7. 7.        Leah went out to meet him, vs.16- Mathews writes, p.487, “The passage describes the aggressiveness of Leah (v.16). who like her father has made a deal for Jacob’s services. She did not wait for his arrival at the house but went out to meet him. Jacob is a pawn in the hands of these two scheming women. Progressively, the Laban-Jacob account demonstrates Jacob’s growing passiveness. Laban previously had abused his trust through deception, and now Jacob is put to use for Leah’s purposes. His quiescence recalls the vulnerability Esau experienced at the hands of a once-cocky Jacob.
      8. 8.        You must come in to me, for I have hired you- How romantic. The “you must’ is not an imperative, but it is followed by and infinitive absolute, “for I have really hired you” which expresses Leah’s intensity. “come in” is a euphemism for sexual relations.
      9. 9.        hired- this is a key word in the broader passage 29:15-31:41. Instead of being treated like family by Laban he becomes just a hired man working for wages. Now, his first wife, the unloved wife, has hired him for a night of sex from the main wife, the second wife, Rachel. Where’s the love? Wenham writes, p.247, “The word ‘hire’ is a key term in the Jacob story (29:15; 30:18, 28, 32, 33, 31:7, 8, 41). The whole of his relationship with Laban seems to be reduced to a commercial level; now even his relationship with his wives is up for rent!”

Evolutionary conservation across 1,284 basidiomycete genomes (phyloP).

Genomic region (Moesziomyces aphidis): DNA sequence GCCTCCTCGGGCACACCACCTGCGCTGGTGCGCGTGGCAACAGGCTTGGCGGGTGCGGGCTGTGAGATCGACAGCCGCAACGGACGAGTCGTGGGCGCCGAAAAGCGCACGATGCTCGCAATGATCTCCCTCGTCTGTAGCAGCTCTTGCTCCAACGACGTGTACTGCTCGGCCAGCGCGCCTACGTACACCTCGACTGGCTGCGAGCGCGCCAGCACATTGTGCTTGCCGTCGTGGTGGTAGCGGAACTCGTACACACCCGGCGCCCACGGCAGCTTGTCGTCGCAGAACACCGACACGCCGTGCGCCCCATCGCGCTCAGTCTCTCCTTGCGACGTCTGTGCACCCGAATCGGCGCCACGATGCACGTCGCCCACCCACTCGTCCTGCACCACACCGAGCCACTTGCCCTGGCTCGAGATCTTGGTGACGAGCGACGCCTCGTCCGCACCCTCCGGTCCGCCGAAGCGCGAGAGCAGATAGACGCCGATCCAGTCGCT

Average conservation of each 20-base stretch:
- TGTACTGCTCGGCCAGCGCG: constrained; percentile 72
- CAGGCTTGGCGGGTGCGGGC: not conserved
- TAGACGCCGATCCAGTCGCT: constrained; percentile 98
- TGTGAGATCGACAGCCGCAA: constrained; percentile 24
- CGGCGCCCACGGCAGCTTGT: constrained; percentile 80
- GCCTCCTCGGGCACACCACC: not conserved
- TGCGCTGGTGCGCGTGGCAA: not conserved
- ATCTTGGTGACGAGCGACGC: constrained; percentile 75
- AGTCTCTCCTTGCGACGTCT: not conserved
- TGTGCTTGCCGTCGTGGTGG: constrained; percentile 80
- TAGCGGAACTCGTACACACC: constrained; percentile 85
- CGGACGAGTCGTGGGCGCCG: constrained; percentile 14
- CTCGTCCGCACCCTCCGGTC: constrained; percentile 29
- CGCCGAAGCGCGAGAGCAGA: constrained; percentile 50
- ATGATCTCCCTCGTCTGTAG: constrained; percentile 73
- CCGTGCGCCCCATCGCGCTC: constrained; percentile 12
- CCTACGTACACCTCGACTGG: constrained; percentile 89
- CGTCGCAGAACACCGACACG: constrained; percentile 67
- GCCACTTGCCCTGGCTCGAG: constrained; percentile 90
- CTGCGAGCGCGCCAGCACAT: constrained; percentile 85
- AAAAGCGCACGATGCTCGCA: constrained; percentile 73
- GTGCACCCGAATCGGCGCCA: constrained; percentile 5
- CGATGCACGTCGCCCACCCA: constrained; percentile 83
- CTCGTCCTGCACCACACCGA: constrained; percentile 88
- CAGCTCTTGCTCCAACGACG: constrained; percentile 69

10. 10.    Waltke writes, p.413, “This is actually the fourth ‘commercial’ exchange in the Jacob cycle (cf. exchange of birthright, exchange of blessing, exchange of wives, exchange of husband for sex-by-hire). In the first two Jacob is the victimizer; in the last two, the victim.”
      11. 11.    So he lay with her that night- it gives the appearance that Jacob has no say in the matter. “lay” is another euphemism for sex, but, according to Waltke (p.413), “is never used for loving marital intercourse in this book, only for illicit or forced sex: Lot’s daughters with Lot (19:32-35); the Philistines with Rebekah (26:10); Shechem with Dinah (34:2,7); Reuben with Bilha (35:22); Potiphar’s wife with Joseph (39:7,10,12,14).” In other words, by Moses’ choice of words, he is making a comment on what Leah has done.
      12. 12.    Apply- what we see here is both women resorting to ungodly methods to get what they want. Leah the unloved craves her husband’s true affection, but resorts to buying him like a prostitute. Rachel resorts to drugs that have no real value. Jacob allows his wives to carry on in this despicable manner and shows zero leadership. Remember how passive Isaac seemed at times? This passivity is passed down to Jacob and will show time and time again. When we have something that we really, really want, but God in hisProvidence withholds, do we submit to the Lord’s will or do we engage in ungodly means to get what we want?
      13. 13.    Apply- all this is not to say that Christian couples who are infertile should not seek medical means to remedy the situation. However, there are some medical means to solve this problem that may be unethical for the Christian. Would it be wise for a Christian to use a surrogate mother? Would it be wise to use a sperm donor? Is it wise for a single woman, or man, to deliberately get pregnant or adopt a child? There are legal and medical means today that are just as reprehensible as anything that Rachel and Leah did.